echo "blacklist nouveau" >> /etc/modprobe.d/blacklist.conf
Edit the grub menu to blacklist nouveau by appending to the GRUB_CMDLINE_LINUX variable value.
vim /etc/sysconfig/grub GRUB\_CMDLINE\_LINUX="......quiet rd.driver.blacklist=nouveau"
Update the grub2 configuration.

grub2-mkconfig -o /boot/grub2/grub.cfg
Or for UEFI:
grub2-mkconfig -o /boot/efi/EFI/fedora/grub.cfg
Remove xorg-x11-drv-nouveau. Note that this may or may not be required depending on the installation environment.
dnf remove xorg-x11-drv-nouveau
Additionally, remove any exclusion reference in dnf.conf if it exists.
vim /etc/dnf/dnf.conf exclude=xorg-x11* # Remove this line if it exists
Back-up the old initramfs nouveau image and create a new one.
mv /boot/initramfs-$(uname -r).img /boot/initramfs-$(uname -r)-nouveau.img ls /boot dracut /boot/initramfs-$(uname -r).img $(uname -r)
Reboot to runlevel 3. Note that the GUI (desktop environment) may be unavailable. Save this guide for reference outside of the Fedora machine updating.
systemctl set-default reboot
After the reboot is completes, run the driver installation.
cd /tmp chmod +x NVIDIA-Linux* ./NVIDIA-Linux* --silent

Downloading and Installing the Cuda Toolkit

Download the Cuda toolkit from here.

Install the Cuda toolkit and reboot the system. The installation assumees the installation file is located within the /tmp directory.
cd /tmp sudo rpm -i cuda-repo* sudo dnf clean all sudo dnf install cuda -y PATH=$PATH:/usr/local/cuda/bin sudo reboot

Mining Monero using xmr-stak

xmr-stak supports both CPU and/or GPU mining. It can be configured to run CPU, Nvidia GPU, or AMD GPU modes, or any combination of the three.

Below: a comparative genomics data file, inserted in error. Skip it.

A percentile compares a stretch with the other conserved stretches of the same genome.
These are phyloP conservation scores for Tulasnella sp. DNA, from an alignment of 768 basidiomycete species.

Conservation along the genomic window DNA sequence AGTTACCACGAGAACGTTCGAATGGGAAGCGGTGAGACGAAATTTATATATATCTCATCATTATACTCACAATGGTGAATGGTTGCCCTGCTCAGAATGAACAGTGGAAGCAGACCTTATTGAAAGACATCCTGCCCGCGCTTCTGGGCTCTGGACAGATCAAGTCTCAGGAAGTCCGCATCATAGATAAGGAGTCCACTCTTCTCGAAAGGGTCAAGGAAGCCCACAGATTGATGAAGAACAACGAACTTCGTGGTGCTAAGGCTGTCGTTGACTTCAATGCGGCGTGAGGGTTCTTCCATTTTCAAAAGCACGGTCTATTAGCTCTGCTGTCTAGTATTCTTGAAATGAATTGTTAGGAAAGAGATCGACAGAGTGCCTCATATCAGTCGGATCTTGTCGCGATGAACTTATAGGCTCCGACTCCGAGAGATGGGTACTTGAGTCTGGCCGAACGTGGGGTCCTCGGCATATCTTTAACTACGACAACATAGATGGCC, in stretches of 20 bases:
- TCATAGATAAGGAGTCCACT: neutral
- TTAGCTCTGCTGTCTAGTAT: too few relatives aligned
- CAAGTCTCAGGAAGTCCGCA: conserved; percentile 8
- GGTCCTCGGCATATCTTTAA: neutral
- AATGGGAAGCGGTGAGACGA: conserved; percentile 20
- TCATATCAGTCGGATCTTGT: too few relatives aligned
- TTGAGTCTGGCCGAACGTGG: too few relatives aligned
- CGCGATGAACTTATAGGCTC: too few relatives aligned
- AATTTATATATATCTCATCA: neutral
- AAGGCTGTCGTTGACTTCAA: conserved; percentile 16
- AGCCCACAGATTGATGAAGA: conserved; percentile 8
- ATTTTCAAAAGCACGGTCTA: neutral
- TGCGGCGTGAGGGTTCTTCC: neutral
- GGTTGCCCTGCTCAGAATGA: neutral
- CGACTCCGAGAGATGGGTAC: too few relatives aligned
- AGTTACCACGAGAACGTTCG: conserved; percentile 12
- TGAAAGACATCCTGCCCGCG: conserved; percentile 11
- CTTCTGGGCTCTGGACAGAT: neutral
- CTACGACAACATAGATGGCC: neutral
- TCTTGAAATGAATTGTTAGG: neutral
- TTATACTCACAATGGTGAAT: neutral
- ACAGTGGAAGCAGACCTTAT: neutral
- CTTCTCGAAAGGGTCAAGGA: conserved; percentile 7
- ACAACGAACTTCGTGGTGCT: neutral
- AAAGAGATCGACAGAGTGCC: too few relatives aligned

Install dependencies, get the source, and make the project. The default values will enable both CPU and GPU mining. To disable CPU mining, add the -DCPU_ENABLE=FALSE flag the cmake line. If you are not using AMD GPUs also add the flag to disable AMD, -DOpenCL_ENABLE=FALSE.
sudo dnf install gcc gcc-c++ hwloc-devel libmicrohttpd-devel libstdc++-static make openssl-devel cmake git clone mkdir xmr-stak/build cd xmr-stak/build cmake .. make install
Configure the software by running xmr-stak for the first time. Dual mining configurations are supported.
cd bin ./xmr-stak
xmr-stak will prompt for values as shown below. It will also automatically generate default values which work well.
Please enter: - Currency: 'monero' or 'aeon' monero - Pool address: e.g. MONERO_POOL_ADDRESS_HERE # Replace MONERO_POOL_ADDRESS_HERE with the address of the pool you wish to use i.e. stratum+tcp:// - Username (wallet address or pool login): WALLET_ADDRESS_HERE # Replace WALLET_ADDRESS_HERE with your own Monero wallet's public address. - Password (mostly empty or x): x - Does this pool port support TLS/SSL? Use no if unknown. (y/N) N - Do you want to use nicehash on this pool? (y/n) n - Do you want to use multiple pools? (y/n) n has community submitted configurations for increased performance. To optimize for a particular CPU/GPU, view the configurations there. Optimization will require some trial and error.